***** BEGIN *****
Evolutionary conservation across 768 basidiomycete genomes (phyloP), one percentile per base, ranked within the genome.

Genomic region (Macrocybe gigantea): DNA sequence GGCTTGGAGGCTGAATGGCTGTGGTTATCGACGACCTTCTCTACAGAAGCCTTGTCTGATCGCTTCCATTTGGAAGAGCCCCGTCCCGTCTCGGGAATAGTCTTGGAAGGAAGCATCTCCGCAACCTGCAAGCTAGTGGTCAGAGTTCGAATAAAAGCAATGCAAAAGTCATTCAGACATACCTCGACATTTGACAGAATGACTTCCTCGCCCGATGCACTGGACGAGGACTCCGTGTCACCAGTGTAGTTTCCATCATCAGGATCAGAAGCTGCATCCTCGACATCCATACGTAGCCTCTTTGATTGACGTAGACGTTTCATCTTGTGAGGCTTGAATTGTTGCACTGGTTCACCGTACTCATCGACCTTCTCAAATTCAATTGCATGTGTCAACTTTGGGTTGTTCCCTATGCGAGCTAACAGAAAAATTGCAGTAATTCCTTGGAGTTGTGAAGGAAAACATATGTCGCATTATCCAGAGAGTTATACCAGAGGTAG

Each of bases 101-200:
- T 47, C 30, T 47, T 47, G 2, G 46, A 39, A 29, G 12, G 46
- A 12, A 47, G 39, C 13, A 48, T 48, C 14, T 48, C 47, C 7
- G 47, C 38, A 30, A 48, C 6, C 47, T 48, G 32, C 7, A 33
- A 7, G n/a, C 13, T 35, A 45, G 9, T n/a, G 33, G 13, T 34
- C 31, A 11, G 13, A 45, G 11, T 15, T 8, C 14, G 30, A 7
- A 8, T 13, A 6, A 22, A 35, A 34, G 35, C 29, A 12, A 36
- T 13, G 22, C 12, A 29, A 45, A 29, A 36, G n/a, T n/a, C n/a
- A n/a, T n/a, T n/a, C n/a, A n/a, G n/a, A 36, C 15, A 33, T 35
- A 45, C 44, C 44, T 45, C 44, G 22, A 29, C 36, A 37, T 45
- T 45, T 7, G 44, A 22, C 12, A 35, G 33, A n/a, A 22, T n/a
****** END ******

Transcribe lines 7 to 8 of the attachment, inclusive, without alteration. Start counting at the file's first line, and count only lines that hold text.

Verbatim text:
- A 7, G n/a, C 13, T 35, A 45, G 9, T n/a, G 33, G 13, T 34
- C 31, A 11, G 13, A 45, G 11, T 15, T 8, C 14, G 30, A 7